Isolation, in other words, is either separation or alienation from the world around us.  Solitude is something quite different.

Solitude is chosen.  It is the act of being alone in order to be with ourselves.  We seek solitude for the sake of the soul.  Even with easy access to other people, we take time to be by ourselves, to close out the rest of the world, to concentrate on the inside of us rather than wrestle with everything going on around us.

Solitude opens us to the wonders of a world without noise, a world without clutter, a world purged of the social whirl.  At least for awhile.  At least long enough to immerse ourselves in the balm of simply being.

When the outside world, its clatter and volume, its pressures and pesterings go silent, then we are alone with ourselves.

In solitude we wait for all the noise to quiet in order to find out what we are really thinking about, what we are really saying to ourselves underneath all the layers of other people’s messages that threaten to smother the words of our own heart.

Solitude empties us of the detritus that has built up in us over the years and lets us find the deep, calm place that makes aging such a serene part of life.

It’s in the center of the soul where the unspoken in us runs deep.  Here are the ideas we long ago refused to allow ourselves to think and yet could never not think.  Here, too, are the ideas we never knew we had.  Now, in solitude, we have the opportunity to take them out, turn them over in our mind, look at them, own them – or disown them.  Once and for all.  They are the parts of us that cry for some kind of settlement, not with anyone else, but within ourselves.  Is the old anger worth it?  Was the loss really a loss in the long run?  If we didn’t do what we wanted to do, in what way did we grow instead?  It’s in solitude where we come to peace with ourselves and the life that is behind us now.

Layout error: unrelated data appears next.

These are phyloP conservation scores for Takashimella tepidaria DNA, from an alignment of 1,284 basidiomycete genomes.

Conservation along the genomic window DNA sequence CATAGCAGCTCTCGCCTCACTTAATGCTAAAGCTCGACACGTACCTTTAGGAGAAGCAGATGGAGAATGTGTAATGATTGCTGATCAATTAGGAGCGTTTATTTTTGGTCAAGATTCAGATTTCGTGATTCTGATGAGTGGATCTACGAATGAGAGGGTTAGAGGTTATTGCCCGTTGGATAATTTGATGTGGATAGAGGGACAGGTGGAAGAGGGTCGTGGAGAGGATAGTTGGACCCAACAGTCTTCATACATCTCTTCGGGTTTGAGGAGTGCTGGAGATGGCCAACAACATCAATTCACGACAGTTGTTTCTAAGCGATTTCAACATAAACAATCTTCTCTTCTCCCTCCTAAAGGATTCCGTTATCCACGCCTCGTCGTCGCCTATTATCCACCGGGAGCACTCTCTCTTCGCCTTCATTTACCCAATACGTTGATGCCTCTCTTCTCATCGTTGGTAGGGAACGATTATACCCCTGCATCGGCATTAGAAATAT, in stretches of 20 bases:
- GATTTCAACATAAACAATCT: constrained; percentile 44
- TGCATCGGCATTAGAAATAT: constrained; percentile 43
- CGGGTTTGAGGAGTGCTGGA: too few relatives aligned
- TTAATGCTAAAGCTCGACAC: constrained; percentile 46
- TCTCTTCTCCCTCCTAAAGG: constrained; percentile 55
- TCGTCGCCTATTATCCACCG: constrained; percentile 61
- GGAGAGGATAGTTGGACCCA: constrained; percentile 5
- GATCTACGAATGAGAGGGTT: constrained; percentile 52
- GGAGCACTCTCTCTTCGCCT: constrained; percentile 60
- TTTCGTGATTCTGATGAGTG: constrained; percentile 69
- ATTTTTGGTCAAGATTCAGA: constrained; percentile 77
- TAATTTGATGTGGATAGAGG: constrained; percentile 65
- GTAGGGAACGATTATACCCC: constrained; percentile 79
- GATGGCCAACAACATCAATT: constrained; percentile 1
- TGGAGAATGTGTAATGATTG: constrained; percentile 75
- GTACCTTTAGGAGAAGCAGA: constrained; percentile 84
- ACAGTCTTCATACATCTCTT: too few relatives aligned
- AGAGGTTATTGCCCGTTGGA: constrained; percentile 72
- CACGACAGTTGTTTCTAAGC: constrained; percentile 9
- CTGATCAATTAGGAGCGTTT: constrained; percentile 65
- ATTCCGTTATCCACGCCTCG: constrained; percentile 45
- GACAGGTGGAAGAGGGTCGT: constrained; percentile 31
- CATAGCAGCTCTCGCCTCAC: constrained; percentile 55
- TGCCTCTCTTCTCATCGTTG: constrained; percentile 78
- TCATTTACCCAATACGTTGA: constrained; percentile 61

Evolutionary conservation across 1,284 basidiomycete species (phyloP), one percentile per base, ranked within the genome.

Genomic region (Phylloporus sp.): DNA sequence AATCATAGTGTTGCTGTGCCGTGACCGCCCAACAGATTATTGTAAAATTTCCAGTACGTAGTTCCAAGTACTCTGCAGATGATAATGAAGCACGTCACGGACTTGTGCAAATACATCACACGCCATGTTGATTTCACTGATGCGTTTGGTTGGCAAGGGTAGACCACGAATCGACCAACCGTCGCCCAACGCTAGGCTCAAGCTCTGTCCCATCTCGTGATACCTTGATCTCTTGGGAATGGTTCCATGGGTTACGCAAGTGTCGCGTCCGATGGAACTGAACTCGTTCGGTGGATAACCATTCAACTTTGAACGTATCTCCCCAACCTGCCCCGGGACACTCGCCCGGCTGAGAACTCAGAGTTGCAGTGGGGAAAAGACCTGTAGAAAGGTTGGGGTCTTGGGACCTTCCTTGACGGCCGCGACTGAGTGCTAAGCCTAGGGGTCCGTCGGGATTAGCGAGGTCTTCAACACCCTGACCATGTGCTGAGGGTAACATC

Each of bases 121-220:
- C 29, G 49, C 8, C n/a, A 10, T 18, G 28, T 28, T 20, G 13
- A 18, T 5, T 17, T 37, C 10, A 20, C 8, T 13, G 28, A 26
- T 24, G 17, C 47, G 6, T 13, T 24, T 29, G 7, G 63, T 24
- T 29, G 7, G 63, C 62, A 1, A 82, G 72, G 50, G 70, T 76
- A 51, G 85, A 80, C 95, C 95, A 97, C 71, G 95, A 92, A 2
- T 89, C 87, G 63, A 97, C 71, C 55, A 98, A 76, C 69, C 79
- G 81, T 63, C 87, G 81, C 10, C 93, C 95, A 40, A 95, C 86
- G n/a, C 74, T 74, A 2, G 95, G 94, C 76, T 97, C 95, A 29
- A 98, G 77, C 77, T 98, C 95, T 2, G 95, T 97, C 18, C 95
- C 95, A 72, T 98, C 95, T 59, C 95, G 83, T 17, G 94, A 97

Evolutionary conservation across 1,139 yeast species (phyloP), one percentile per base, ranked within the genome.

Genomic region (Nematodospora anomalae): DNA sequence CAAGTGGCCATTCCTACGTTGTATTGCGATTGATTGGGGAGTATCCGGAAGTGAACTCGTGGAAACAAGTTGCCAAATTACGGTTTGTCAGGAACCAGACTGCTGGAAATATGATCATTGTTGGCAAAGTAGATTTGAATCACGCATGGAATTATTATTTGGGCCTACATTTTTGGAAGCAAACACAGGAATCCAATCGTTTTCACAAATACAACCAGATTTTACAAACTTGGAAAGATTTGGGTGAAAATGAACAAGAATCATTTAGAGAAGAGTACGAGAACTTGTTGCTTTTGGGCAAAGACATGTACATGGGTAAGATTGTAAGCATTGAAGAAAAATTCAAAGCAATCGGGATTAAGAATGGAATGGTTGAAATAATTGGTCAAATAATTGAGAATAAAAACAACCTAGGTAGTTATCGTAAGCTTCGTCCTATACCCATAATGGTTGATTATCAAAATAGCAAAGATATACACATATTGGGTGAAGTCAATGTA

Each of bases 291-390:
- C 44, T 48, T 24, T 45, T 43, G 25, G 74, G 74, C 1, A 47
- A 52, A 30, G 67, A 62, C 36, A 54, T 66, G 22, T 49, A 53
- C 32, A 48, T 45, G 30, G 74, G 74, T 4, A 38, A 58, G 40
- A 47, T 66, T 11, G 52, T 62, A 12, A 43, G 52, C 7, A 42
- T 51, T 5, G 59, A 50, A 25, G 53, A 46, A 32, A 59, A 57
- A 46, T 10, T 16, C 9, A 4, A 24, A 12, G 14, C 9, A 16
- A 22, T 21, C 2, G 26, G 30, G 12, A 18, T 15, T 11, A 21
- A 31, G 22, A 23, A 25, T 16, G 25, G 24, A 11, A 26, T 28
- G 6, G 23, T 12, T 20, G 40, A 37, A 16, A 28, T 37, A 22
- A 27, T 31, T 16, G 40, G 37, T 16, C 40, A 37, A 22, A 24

We find ourselves back in contact with our past in a new way.  We are beyond it now, not able to be hurt by it now, no longer humiliated by it now.  Whatever we have done, wherever we have been in life, we are what we are because of it.  Stronger because of it, perhaps.

It is here in the well of the self that our unfinished self, our real self, lies waiting for attention.  No, there is nothing we can change about what was – except the way we look at it.  If there is something in us that has yet to be grappled with, this is the grappling hour.

Solitude is not a way of running away from life, from the aging process, from our feelings.  On the contrary.  This is the time we sort them out, air them, get over them, and go on without the burden of yesterday.

There is a life to be lived in the last years that ought not to end infected by what went before this.  We have an obligation now to live well with the people around us who are making this new life possible.  We owe them the best we have.  And the best that is in us is what is undefiled by the past.

Solitude is what forces us to assess our present as well as to review our past.  Are we living now the happiest way we can in the circumstances we’re in?  That responsibility will be ours to the end.  Solitude is what enables us to illuminate for ourselves whatever it is in us that is making that impossible.

A burden of these years is that we fail to understand
that solitude is the gift that comes naturally to those

who take the time and the space to explore their core.

A blessing of these years is that solitude is their natural
state, the gift of reflection that makes the present
a contented place to be.